Tips for setting up a freelance practice
At some point in your career, you will probably do some contract work or the advantages of being your own boss will convince you to establish your own business. There are many advantages to being self-employed, but creative people often do not like taking care of the business aspects of running a company. You may decide to hire help with your taxes, bookkeeping, and promotion or you may just dive in and learn more about running your own business.
First, decide what to call yourself:
• Free-lance designer
• Self-employed designer
• Independent professional
or some combination of the above job descriptions.
Develop a plan
To set yourself up in business as a self-employed designer you will need a Business Plan: a tool to help you determine specifics for organization, finances, promotion, and communication. Components of a business plan:
• Sole proprietorship, partnership, or corporation
• Description of services rendered
• Mission statement: goals and objectives
• Potential clients
• Location, mailing address
• Date of organization
• Accounting period: calendar or fiscal year
• Accounting method: cash/accrual or single entry
• Earning needs and projections
• Assets, liabilities, capital equipment
• Fees and commissions from work
• Office overhead: rent, phone, utilities, supplies
• Promotion: materials, memberships, advertising
• Job expenses: materials
• Contractors: typesetting, photography, illustration
Set up shop
Register with agencies
• City/county: name
• State: sales tax
• Federal: FEI
Establish work space
• Mailing address (no apartment #)
• Business checking account
• Fee structure: hourly, flat fee, commission
• Bookkeeping system: journal/ledger coded by job, expense category, profit/loss statements
• Billing and collection procedure
• Tax filing system, deductions: admissions, home office, education, travel, memberships, publications
• Efficient filing system
• Appointment system
• Job sheet format
• Comp presentation format
Promote your business
• Ads: newspaper, yellow pages
• Promotion pieces
Get to work
• Develop client contact network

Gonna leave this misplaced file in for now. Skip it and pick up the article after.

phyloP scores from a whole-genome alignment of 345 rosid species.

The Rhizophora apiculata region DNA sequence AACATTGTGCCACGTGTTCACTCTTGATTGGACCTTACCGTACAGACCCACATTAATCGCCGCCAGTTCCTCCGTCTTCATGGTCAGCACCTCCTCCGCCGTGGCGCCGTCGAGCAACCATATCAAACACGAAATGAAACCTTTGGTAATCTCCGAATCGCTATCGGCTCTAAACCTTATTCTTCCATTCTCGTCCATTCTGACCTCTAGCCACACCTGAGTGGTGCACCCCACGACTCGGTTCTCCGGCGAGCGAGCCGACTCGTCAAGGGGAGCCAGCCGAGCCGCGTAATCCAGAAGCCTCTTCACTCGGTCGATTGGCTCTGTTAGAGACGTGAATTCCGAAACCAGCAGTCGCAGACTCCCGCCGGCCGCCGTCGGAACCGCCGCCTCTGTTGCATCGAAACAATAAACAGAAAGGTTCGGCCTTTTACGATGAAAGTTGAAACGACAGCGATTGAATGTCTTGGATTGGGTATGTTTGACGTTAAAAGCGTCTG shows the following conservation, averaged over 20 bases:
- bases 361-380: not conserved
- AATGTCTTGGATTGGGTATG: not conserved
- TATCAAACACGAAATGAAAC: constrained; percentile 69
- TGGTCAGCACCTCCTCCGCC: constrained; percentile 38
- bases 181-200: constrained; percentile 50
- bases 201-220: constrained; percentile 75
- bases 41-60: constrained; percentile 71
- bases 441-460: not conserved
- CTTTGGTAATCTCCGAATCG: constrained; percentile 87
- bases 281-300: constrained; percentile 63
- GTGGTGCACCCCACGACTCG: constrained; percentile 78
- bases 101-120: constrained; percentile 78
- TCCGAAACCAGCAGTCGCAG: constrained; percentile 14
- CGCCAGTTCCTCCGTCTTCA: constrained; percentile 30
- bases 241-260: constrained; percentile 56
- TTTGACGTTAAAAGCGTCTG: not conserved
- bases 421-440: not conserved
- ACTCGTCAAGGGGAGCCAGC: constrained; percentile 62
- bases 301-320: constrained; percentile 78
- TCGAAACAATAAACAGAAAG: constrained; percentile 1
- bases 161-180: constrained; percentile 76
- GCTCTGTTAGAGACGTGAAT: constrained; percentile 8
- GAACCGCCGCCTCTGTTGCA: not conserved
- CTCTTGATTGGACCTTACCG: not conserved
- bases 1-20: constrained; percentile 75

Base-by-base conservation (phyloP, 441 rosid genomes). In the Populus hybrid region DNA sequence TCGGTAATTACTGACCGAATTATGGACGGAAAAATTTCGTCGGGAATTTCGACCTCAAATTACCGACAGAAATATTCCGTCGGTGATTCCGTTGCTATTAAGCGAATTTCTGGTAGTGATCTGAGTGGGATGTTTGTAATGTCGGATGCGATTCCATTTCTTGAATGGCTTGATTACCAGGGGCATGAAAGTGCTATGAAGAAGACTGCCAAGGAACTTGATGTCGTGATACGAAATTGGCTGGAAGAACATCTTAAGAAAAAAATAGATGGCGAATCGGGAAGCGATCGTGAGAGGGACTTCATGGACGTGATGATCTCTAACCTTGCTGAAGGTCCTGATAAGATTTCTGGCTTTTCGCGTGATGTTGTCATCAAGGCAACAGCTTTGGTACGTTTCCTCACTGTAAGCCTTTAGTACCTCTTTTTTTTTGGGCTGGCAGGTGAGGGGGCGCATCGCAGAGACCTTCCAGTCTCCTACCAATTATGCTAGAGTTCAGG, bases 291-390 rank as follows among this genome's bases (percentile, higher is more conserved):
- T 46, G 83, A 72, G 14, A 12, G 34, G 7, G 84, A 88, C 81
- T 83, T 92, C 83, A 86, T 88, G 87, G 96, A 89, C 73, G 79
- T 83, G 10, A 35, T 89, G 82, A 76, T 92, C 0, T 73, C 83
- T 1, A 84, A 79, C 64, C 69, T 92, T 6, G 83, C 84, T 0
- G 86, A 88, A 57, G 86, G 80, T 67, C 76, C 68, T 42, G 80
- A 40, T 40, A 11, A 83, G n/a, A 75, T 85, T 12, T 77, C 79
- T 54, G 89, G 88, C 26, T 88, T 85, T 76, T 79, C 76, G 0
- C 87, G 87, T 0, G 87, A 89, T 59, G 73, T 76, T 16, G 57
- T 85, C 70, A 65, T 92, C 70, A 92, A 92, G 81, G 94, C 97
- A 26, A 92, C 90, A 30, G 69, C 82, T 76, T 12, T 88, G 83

• Solicitation, presentations, bidding
• Marketing and promotion
Complete contracts (AIGA is a good resource for contracts)
• Both parties detailed
1. Designer responsibility: number of concept comps, revisions, production, and printing
2. Client responsibility: attend meetings, work space provided, access to materials
3. Deadlines: concepts, client presentations, mechanicals, pre-press delivery
4. Payment: date of billing/invoice, past due schedule, penalties
• Date of agreement
• Signatures (with dates)
Naming your practice
Suggested criteria for name selection
• Easy to pronounce and spell.
• Appropriate indication of business.
• Convey positive image of professional business qualities.
• Meet long term projections.
• Allow flexibility for growth.
• Avoid geographic limitations.
• Unique and distinctive.
• Easy to remember: not too technical, with some meaning.
Types of names to consider
• Own name: By itself or with Associates, Firm, Studio, Company, Office, etc.
• Initials: By themselves (IBM, AT&T) or with Associates, Studio, Firm, Company, Office, etc.
• Created word: Fictitious (Exxon, Oreo) with no obvious meaning (may need more education) or with meaning (ZapMail, FasTrak)
• Existing word (Avalanche, Talent Pulse)
• Acronym (Scuba, NASA)
• Combinations of above types.
Business name and stationery
As a self-employed independent professional designer or illustrator, you will need some items to conduct business in a professional manner. These include a business card, letterhead, envelope, and other pieces you deem necessary. Free-lance projects may come up at any time. Be prepared by having the concepts and sketches for these items ready for use.
Your stationery and business communication materials can be printed out-of-house or set up as a Mac file and laserprinted as you need them. They should be professional, well executed, and appropriate for you and your work.
Research has shown that the name you select for your business will be an influential determinant of how the public and prospective clientele will perceive you and your work. Research, test, and determine a name for your business that will convey professional quality and an appropriate positive image. Assess your communication needs and business practices, brainstorm concepts, sketch, refine, and produce a stationery package that, when needed, could be used for your free lance business.
• Describe your business: features, characteristics, and services.
• Thoroughly analyze your design style, area of specialization, strong selling points, business objectives, target market, and finances. Review your goals, objectives, strengths, what you can offer society, and personality characteristics.
• Determine the image the stationery should convey.
• Define the people to whom your name should appeal.
• List names you like and dislike.
• List your competitor's names.
• Explore name parts, words, images, initials, acronyms, etc.
• Design a logo and a layout format.
• List, evaluate, and refine options.
• Thumbnail your name letters.
• Test the best options with family, friends, etc.
• Develop strong rationale for your selection.
• Create comps and print-ready files for these stationery pieces: letterhead, business card, and envelope.
• Consider designing these pieces:
yellow pages ad
cover sheet tag